I really wanted to like this book. I recently reconnected with a bunch of my old frat brothers from 30 yrs ago and hoped this book would reconnect me with good, old memories. Unfortunately, it totally strains the bounds of credulity. I'm a physician who has worked in more ERs than I care to remember, and it is very difficult for the human body to function after consuming as much alcohol as the author claims he and his brothers did in single evenings of partying. At least one of them would have wound up in a hospital with acute alcohol poisoning. No beer goes undrunk, no woman goes unscrewed in this book. A waste of a credit.
Look, if you want Pulitzer level fiction, this isn't it. What you get from Wambaugh's tales of this Hollywood PD unit is solid, fun storytelling and a memorable cast of characters that have been together long enough now (4 books' worth) to become nicely familiar. The core group, led by the surfer cops Flotsam and Jetsam, Snuffy Salcedo, and Hollywood Nate Weiss are the (audio)literary equivalent of comfort food, satisfying and warm. I hope to see another turn from both this crew and the reader, who did a terrific job in giving each character a unique voice.
Forget the movie - it can't hold a candle to this incredible book. The story is even the more amazing in that it's not fiction, but it reads that way. The narrator did a tremendous job in pacing and building suspense when necessary. If you don't find yourself tearing up at the last line of the book, you've got nothing where your heart should be. The premier listening experience for a long drive, or a series of long drives. Everything an audiobook should be!
I count myself as a huge Connelly fan, having read and listened to all of his books, some of them several times. Mickey Haller is starting to wear on me. He's lost a lot of the pathos he had in the beginning. He's up, he's down, he's with his ex-wife, he's not. Enough already. That being said, the story was bland and just never seemed to get out of neutral. It could have been a passable listen, except for Peter Giles. Bottom line, the guy is awful. He has three voices: basic (for most male characters), growl (for all other male characters), and soft (for all women). Len Cariou's understated gravitas in the later Bosch books could carry the one-note gig off, but Peter Giles is no Len Cariou. When the next Bosch book is out in November, I'm praying Peter Giles is otherwise occupied.
This was one of Coben's best Bolitar novels. I don't like any of his other books but for some reason, the Myron series totally hooks me. Having grown up not too far from where most of the action takes place, the characters are very real to me, from Big Cindy to the Ache brothers. What I love the best, though, is the relationship between Myron and Win, and it's always a thrill to see what Win is going to do next. In this book, he blew it away - I don't see how he'll top it in the future, but that's why I look forward to every new book in the series.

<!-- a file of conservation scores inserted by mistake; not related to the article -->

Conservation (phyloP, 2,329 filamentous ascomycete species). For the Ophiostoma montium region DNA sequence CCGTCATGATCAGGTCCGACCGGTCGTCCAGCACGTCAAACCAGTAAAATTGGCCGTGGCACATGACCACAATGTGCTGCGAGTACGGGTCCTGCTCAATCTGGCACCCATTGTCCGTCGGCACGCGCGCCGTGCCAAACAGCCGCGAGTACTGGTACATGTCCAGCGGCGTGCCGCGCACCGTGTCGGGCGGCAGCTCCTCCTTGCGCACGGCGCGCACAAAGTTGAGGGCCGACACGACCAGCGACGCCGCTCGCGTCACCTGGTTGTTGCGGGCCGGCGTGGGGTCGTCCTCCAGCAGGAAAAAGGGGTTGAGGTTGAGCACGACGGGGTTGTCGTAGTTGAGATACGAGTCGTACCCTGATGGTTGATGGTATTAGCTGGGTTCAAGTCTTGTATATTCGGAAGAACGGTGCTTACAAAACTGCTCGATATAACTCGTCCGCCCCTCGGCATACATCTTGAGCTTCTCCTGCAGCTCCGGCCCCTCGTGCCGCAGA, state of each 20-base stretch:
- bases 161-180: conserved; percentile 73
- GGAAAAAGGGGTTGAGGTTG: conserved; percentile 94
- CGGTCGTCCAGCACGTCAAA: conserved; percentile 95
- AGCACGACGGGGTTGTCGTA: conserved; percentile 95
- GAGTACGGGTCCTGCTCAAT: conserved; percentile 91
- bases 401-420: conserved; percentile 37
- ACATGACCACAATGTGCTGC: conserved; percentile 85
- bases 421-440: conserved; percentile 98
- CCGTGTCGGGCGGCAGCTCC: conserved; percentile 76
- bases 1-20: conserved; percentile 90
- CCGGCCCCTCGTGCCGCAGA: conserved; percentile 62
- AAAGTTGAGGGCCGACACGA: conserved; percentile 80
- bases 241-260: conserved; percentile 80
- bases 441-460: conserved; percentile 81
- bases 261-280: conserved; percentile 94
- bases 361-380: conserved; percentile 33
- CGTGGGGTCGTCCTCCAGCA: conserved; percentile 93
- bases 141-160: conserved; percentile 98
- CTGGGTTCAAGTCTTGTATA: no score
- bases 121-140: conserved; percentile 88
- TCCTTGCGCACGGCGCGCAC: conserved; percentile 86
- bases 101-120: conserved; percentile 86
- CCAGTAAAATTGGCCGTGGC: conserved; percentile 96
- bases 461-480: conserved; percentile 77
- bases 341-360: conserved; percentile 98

If I could, I would give this narrator ten stars. His renditions of each of the characters brought them vividly to life. Maybe the best narration of any Audible book I've bought in four years. All in all, one of the best Audible purchases I've ever made.
My first JLB book, not sure if I'm up for a 2nd. He writes well, but the story gets lost in his florid definitions. Everything's a simile, from the sweat on someone's brow to the sun setting over Lake Ponchartrain. Will Patton, though, is amazing. He does an incredible range of voices for each character, and I could see Dave Robicheaux or Captain Guidry standing in front of me, just from listening to him give them life. It's worth a credit for his performance alone.
The title of this review pretty much sums it up. I love Harry Bosch and he never disappoints. The new angle on Harry as a full time father of a teenaged girl is just one more great insight into the life of the genre's most fascinating character, and I can't wait for more of this. (I hope it takes Maddie a long time to grow up and out of Harry's life.) Haller's part was OK, but seemed to be more full of courtroom/legal cliches then most of Connelly's books; I think MC does police procedural better than legal thriller. He just knows it better. The only problem I had with the book was the narrator. After the all-around excellence of Dick Hill's voicings and the gruff brilliance that Len Cariou brought to Bosch, Peter GIles just didn't have it. I hope this isn't a new trend in the Bosch series. Bring back Hill or Cariou and let Giles handle John Grisham. If you love Bosch, you will like this book, but if you're new to the series, this isn't the one to start with; and if you're new to Connelly, start with The Poet, then read 3 or 4 Bosch books to understand his character (The Last Coyote, The Concrete Blond, Trunk Music and Angels Flight) and then go to The Narrows. By then, you'll be hooked.
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